Director: John Cameron Mitchell
Stars: Nicole Kidman, Aaron Eckhart
Becca (Nicole Kidman) isn’t coping with the car-accident death eight months ago of her young son Danny, and who says she should?
Just about everybody. Her practical husband Howie (Aaron Eckhart) wants Becca to resume living by attending group sessions with other bereaved parents.
Becca’s sturdy mother Nat (Dianne Wiest) reminds her daughter that she also lost a son, Becca’s brother Arthur, and she got over it.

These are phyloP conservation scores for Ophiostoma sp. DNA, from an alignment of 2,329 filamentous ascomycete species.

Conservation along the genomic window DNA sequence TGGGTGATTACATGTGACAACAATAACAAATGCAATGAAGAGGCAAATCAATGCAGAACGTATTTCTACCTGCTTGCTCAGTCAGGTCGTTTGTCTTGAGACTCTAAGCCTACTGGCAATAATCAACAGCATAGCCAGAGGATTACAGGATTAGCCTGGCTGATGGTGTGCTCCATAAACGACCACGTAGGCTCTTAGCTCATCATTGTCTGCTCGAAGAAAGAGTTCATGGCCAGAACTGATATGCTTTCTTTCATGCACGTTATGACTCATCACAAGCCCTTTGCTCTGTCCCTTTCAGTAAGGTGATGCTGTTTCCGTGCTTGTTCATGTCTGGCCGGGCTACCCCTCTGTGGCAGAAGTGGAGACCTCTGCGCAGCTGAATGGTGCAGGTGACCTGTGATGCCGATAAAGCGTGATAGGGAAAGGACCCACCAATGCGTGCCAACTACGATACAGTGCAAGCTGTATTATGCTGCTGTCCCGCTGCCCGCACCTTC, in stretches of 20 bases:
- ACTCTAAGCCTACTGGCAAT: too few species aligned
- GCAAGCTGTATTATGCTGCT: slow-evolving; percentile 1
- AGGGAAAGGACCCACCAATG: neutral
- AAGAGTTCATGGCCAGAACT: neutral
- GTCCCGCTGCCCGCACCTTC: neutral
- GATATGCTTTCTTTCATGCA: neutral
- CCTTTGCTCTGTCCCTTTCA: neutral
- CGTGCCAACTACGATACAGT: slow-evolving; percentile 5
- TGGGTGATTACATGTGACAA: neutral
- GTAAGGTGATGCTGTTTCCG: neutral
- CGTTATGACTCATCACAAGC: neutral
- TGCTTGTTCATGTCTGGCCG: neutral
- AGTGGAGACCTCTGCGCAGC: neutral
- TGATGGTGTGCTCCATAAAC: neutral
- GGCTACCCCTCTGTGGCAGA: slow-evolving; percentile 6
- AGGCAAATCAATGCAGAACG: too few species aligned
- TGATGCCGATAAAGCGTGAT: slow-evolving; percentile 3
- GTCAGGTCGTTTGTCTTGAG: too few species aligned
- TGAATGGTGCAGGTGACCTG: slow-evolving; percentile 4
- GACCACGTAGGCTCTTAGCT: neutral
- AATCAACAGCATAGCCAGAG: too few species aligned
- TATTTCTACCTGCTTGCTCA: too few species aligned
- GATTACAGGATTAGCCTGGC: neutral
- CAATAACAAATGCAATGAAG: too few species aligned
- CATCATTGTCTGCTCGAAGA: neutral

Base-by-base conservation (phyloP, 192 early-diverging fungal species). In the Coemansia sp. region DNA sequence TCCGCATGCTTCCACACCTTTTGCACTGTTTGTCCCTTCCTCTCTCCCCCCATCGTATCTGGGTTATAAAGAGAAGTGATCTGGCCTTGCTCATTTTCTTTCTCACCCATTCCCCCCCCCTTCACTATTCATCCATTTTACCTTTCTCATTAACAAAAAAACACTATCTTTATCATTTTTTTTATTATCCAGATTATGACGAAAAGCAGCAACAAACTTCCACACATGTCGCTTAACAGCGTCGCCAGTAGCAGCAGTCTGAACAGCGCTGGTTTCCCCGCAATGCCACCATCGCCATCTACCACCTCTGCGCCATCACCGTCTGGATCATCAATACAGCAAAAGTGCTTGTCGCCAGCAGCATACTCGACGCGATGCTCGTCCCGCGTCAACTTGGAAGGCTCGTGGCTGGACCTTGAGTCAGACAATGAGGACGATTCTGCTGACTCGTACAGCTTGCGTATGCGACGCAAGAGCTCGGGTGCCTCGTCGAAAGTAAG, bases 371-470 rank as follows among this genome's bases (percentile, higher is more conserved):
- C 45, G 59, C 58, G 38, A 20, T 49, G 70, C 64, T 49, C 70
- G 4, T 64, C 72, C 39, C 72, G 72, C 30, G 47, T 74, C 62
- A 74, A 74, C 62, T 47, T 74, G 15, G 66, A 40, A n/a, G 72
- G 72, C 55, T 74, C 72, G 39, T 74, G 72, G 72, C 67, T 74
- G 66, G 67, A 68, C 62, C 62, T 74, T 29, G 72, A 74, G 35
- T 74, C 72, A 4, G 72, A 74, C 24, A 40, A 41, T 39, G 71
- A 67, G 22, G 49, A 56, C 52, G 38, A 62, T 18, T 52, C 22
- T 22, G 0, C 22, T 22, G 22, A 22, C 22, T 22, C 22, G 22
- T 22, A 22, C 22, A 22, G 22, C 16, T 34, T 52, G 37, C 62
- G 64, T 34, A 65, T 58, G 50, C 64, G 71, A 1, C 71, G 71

Then there’s Becca’s sister Izzy (Tammy Blanchard), who has repeatedly screwed up her life, yet is delighted to discover she’s pregnant. Why can’t Becca just be happy for her?
And so it goes in Rabbit Hole, a perceptive and sympathetic film by John Cameron Mitchell that looks at grief by way of selfish reasonableness.
The movie is a mature statement by Mitchell, whose previous films Shortbus and Hedwig and the Angry Inch took sex as life’s major preoccupation.
Rabbit Hole sees a world that is trying to be ordered and nice — but as Kidman’s Oscar-nominated Becca curtly observes, “Things aren’t nice anymore.”
Extras include a director’s commentary and deleted scenes.